Wet weekMany Minnesota observers, especially those in southern counties, have reported 6 to 7 consecutive days with rain over the past week. Over the period from May 17 to May 21 a number of observers reported new daily record rainfall amounts. Dozens of daily records were set, too many to list here. But some examples are:
May 17: 1.51" at Sherburn
May 18: 1.87" at Dodge Center, 1.78" at Spring Valley, 1.51" at Long Prairie, and 1.43" at Milaca
May 19: 1.46" at Jordan, 2.07" at Rochester, and 1.31" at Rothsay
May 20: 4.47" at Spring Valley, 4.01" at Thief River Falls, 2.75" at Grand Meadow, 2.21" at Grand Portage, and 2.01" at Roseau
May 21: 1.40" at Wadena and 1.15" at Walker
The wet week was dominated by high dewpoints. Just before 5:00 pm on Sunday, May 19th, the Twin Cities (MSP Airport) reported a dewpoint of 66 degrees F, tying the all-time highest value for the date set in 2004. Other observation sites reported dewpoints in the low to mid 60s F as well, very high values for this time of year.
Wet monthThe month of May has brought measurable rainfall on many days. Of the first 24 days of the month many observers report rainfall on 15 or 16 days, a very high frequency. Accumulated rainfall for the month is already record-setting at many southern Minnesota locations, with a week to go in the month. Some of those already reporting record rainfall amounts for the month include:
12.13 inches at Grand Meadow, 9.16 inches at Spring Valley, 9.03 inches at Austin, and 8.63 inches at Rochester. The all-time maximum rainfall for the month of May in Minnesota is 15.79 inches at St Francis (Anoka County) in 2012. If Grand Meadow (Mower County) has a wet last week of May, they may threaten that state record this month.
For southeastern Minnesota counties May of 2013 already ranks as the 5th wettest May in history, averaging nearly 7 inches of rainfall. This number is likely to increase over the next week before the month concludes next Friday.
Wet springSince March 1st, the area of the Minnesota landscape designated to be in severe to extreme drought has shrunk from 70 percent to less than 7 percent. This is the result of abundant precipitation. The period since March 1st (meteorological spring) has been one of the wettest in history for many areas of the state. Across southern Minnesota many communities have reported over 12 inches of precipitation since March 1st. Some southeastern observers like Preston, Rochester, Winona, Spring Valley, and Lanesboro have reported over 15 inches, while Grand Meadow has reported nearly 22 inches of precipitation this spring. In fact southeastern Minnesota counties have already reported their wettest spring in history, with one week to go in May. Lakes, rivers, and streams have seen a great deal of recharge. In addition dry soils have been recharged and in some cases saturated so that tile lines have been running this month to discharge the surplus moisture.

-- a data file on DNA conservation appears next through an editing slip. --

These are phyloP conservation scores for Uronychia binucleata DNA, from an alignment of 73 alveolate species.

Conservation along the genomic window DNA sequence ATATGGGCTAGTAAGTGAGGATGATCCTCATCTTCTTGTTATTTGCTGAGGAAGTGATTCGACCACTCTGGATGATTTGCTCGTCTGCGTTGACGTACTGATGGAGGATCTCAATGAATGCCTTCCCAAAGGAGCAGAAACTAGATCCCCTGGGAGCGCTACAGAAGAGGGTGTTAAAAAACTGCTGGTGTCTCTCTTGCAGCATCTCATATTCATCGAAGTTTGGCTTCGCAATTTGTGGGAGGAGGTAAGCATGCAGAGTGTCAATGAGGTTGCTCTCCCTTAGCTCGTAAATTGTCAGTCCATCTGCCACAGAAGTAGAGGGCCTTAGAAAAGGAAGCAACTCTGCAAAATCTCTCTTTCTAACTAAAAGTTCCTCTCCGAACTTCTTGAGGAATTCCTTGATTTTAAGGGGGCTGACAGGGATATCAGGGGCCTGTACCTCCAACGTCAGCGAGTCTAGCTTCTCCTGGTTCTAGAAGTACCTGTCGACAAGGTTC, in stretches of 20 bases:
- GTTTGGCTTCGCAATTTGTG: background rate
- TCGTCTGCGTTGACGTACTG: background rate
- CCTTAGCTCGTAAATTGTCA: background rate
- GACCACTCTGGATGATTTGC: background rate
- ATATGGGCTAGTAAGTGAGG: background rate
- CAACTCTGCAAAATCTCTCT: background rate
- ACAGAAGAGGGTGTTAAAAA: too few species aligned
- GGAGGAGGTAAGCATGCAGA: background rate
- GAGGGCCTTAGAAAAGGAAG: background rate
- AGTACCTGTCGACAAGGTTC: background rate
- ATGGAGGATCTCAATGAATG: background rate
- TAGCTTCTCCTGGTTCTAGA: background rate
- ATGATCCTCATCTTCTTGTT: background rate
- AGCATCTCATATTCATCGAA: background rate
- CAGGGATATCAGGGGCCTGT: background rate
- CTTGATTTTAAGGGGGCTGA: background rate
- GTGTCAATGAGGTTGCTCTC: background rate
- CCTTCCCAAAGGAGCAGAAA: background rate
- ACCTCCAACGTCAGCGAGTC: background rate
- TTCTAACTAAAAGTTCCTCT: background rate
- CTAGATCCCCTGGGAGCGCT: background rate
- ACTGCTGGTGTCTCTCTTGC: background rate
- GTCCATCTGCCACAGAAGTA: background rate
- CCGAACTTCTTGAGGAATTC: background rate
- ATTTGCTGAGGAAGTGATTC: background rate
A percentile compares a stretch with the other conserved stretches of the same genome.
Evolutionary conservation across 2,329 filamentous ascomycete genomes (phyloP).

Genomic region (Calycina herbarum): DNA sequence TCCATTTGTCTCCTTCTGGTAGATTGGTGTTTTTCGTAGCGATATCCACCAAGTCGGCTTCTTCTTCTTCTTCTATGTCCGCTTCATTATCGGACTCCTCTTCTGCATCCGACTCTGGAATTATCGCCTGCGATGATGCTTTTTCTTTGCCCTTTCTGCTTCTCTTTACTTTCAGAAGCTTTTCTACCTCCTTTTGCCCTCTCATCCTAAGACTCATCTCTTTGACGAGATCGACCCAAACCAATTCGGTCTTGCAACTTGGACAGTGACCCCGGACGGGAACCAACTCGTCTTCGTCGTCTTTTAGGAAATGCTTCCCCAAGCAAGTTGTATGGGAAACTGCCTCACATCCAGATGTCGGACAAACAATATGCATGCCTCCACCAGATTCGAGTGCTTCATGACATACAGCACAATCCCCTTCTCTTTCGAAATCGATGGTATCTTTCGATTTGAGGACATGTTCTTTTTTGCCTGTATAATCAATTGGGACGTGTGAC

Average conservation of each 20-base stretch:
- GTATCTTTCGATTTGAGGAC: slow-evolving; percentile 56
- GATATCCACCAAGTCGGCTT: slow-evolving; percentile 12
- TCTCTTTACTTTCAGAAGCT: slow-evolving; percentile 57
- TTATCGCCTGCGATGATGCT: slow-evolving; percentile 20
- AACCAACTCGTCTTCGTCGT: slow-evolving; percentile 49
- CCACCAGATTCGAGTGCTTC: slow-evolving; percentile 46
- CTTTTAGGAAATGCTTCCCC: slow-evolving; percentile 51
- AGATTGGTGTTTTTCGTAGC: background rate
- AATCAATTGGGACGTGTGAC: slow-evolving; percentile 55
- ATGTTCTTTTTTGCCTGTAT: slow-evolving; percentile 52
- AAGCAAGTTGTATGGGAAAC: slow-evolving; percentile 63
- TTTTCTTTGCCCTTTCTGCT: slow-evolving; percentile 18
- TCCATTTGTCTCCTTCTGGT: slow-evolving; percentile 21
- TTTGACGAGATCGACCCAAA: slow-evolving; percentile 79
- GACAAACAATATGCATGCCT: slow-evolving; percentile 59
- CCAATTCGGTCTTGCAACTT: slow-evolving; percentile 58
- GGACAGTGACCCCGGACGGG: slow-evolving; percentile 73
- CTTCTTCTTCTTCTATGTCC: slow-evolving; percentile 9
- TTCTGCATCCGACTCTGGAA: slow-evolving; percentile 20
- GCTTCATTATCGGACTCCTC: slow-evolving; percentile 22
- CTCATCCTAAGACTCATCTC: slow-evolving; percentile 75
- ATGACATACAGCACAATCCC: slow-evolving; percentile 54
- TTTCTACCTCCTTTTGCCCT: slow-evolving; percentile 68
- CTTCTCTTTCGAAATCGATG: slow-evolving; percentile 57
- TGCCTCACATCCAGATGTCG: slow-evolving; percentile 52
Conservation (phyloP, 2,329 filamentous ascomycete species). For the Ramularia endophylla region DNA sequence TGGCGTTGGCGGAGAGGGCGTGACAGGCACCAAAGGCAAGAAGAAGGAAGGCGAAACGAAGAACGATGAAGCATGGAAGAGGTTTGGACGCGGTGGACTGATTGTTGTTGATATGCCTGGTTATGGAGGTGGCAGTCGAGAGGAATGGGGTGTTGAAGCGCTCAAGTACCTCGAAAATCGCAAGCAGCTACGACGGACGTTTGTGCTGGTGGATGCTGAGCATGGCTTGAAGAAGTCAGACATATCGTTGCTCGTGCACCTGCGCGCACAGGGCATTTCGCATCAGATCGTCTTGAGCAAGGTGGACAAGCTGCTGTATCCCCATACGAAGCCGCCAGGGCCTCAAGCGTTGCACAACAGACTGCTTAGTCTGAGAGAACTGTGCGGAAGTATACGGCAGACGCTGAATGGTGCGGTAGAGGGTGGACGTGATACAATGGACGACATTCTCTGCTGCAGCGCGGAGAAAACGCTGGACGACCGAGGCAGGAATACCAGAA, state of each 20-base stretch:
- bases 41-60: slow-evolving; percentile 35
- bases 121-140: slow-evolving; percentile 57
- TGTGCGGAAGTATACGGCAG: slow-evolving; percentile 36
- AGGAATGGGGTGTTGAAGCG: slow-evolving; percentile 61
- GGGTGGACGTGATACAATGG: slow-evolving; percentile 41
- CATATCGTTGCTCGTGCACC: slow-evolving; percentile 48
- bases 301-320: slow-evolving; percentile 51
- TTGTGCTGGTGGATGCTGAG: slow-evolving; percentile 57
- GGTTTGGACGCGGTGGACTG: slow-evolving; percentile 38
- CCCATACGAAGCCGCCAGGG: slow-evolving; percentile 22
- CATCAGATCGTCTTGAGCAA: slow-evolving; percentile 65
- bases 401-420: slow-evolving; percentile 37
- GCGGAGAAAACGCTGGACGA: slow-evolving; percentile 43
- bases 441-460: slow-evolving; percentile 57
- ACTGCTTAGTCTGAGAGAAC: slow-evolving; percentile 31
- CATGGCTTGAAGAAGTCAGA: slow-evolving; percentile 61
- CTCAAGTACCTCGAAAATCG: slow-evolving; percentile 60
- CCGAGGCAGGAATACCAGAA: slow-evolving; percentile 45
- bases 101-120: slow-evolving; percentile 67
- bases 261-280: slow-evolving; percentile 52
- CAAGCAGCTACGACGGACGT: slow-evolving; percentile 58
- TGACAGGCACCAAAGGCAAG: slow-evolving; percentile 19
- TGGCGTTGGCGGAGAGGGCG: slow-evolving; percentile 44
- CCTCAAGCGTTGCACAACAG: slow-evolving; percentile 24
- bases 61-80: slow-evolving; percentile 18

The pattern of wetness for the year 2013 is expected to continue into the first week of June, with more frequent and sometimes heavy showers, especially in southern Minnesota.
Weekly Weather potpourriIn its 2013 Atlantic hurricane season outlook issued Thursday (May 23), NOAA's Climate Prediction Center forecasted an active or extremely active Atlantic hurricane season this year. For the six-month hurricane season, which begins June 1, NOAA's Atlantic Hurricane Season Outlook says there is a 70 percent likelihood of 13 to 20 named storms (winds of 39 mph or higher), of which 7 to 11 could become hurricanes (winds of 74 mph or higher), including 3 to 6 major hurricanes (Category 3, 4 or 5; winds of 111 mph or higher). These ranges are well above the seasonal average of 12 named storms, 6 hurricanes and 3 major hurricanes. You can read more about this outlook here.
The powerful tornado (EF-5) that hit Moore, OK (near Oklahoma City) was the 7th such storm since 1950 to hit that state. The only other state to report 7 EF-5 level tornadoes since 1950 is Alabama. Minnesota has reported just 2 EF-5 tornadoes over the same period (June 13, 1968 at Tracy, and June 16, 1992 at Chandler). Paul Huttner, MPR chief meteorologist posted a good deal of information about the Oklahoma tornado on his Updraft blog this week. You can read more here.
The United Kingdom Meteorological Office reported this week that their country has experienced the coldest meteorological spring (March-May) since 1979, and the 6th coldest of all-time. Cold spells and widespread frosts were evident in many places. You can read more here.